Obituary: Dr Alistair Smith; brilliant political activist who became chairman of local party at the tender age of 28
Born: 16 January, 1939, in Aberdeen. Died: in Colombo, Sri Lanka, aged 73. His funeral was held on 28 July, 2012.
The adjective “brilliant” might well have been applied to the political skills of Dr Alistair Smith. Discussive, discursive and discoursive he was, as well as clever, capable and wily enough to navigate the murky waters of political Scotland from the 1960s onwards. Recognised by his beloved Scottish Conservative and Unionist Party as resourceful and more, he had by age 28 become chairman of the Tories in West Aberdeenshire, a constituency then Liberal-held by James Davidson but with deep Conservative roots.
Keen to have a candidate installed well before the general election of 1970, he and his committee had a short leet of two – one of whom was Lt Col Colin Mitchell, late Commanding Officer of the Argyll & Sutherland Highlanders. The selection proved no contest, though in the battle of wills afterwards with the successful candidate – the notably headstrong and immensely popular “Mad Mitch” – Dr Smith displayed a steel few realised he possessed.
In the early hours after the 18 June vote, when both Colin Mitchell locally and Edward Heath nationally emerged as surprise winners, the newly civilianised Mr Mitchell’s first remark on the import of his victory was: “The Argylls are saved”. This in a constituency where the Gordon Highlanders reigned supreme. Dr Smith calmly interjected on air the importance of Scottish Command as a whole, as well as defining local industries in West Aberdeenshire in the emerging oil age.
Managing Colin Mitchell nationally proved an eight-day-a-week job for Dr Smith, though the one-time commander and hero of Aden turned out to be a loyal, well-liked and conscientious local MP. However, he never fitted in at Westminster, particularly in his back-bench role. Col Mitchell soon tired of the political round, and after one parliamentary term, moved into country pursuits in Banffshire and military work internationally.
Dr Smith astutely held the fort, ensuring the maintenance of the Tory fold with the return of Russell Fairgrieve (later Sir Russell) from February 1974 until retiral of the latter at the 1983 election. Alistair was both honoured by his party in being made president of the Scottish Conservative & Unionist Association for five years from 1981, as well as being made CBE.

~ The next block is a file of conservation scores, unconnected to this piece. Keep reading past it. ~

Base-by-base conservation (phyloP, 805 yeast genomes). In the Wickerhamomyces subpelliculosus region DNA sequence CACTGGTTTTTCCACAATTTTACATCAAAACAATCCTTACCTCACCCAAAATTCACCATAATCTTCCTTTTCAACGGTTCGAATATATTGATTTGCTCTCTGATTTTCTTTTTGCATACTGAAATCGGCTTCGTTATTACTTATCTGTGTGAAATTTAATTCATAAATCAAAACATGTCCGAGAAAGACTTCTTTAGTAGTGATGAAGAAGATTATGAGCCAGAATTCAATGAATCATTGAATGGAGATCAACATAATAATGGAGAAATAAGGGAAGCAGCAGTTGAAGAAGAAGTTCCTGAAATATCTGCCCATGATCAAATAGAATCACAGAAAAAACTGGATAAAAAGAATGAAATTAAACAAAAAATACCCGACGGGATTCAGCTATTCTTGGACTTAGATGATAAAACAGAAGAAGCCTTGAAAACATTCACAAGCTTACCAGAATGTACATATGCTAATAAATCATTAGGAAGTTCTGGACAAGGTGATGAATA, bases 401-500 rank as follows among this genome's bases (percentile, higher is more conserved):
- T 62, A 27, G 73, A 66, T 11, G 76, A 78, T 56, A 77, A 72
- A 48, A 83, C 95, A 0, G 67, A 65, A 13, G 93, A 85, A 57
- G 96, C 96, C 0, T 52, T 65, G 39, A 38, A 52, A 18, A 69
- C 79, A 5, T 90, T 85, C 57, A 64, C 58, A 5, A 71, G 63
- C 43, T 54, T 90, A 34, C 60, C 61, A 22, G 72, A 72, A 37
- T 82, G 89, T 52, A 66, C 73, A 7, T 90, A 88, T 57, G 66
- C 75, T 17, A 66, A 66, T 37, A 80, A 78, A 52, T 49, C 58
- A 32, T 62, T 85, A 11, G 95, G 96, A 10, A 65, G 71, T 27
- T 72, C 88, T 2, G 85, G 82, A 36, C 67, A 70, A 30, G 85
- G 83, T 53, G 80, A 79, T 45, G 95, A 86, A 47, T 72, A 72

But the political disillusionment that afflicted Mad Mitch caught up with Dr Smith, and in larger measure. He tired of both his party and party politics, ultimately not only allowing his membership to lapse, but going so far as to vote for Tony Blair in 1997. “The Tory Party now is not the party I once worked for,” he said shortly after casting his vote for the Labour landslide. Mixing Aberdeenshire idiom, he added: “Cherie Blair’s bidie-in now represents the ideals I hold.”
He switched to the Liberals at the 2001 general election, but scorned any notion of attaining a personal political grand slam by voting for the SNP.
Edward Alistair Smith CBE MA PhD was the son of Archie Smith, ebullient manager of the Clydesdale Bank in Inverurie. The young Alistair inherited the paternal sense of the shrewd and the bon mot, recalling that when his father was asked if he had been present at the opening of Inverurie Town Council’s new sewage treatment works in the 1960s, Archie responded: “No, but I sent along a contribution.”
Educated at Aberdeen Grammar School and Aberdeen University, Dr Smith moved swiftly into academia, being appointed a lecturer in geography at his alma mater in 1963. In later years, one of his students was Brian Adam, now SNP MSP for Aberdeen North.
A keen traveller, Alistair became director of the international office of the university in 1990. His public service work included a seat on Grampian Health Board for eight years from 1983, and work over many years with the Nature Conservancy Council for Scotland. His published work as co-author includes Europe –A Geographical Survey Of The Continent (1979).
Quiet, firm and a lover of good conversation and company, Dr Smith built up a lovely home in a classically granite street west end of Aberdeen, and became greatly liked as a friend and neighbour. Some dozen years ago, he surprised many by deciding to spend his retirement in Sri Lanka, and he settled in the township of Bentota. He died in hospital in the island capital after a short illness, with his funeral held in Bentota.
He is survived by his brother Dr Forbes Smith, and a niece and nephew.
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Saturday 25 May 2013
Temperature: 5 C to 17 C
Wind Speed: 13 mph
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Temperature: 8 C to 17 C
Wind Speed: 14 mph
Wind direction: West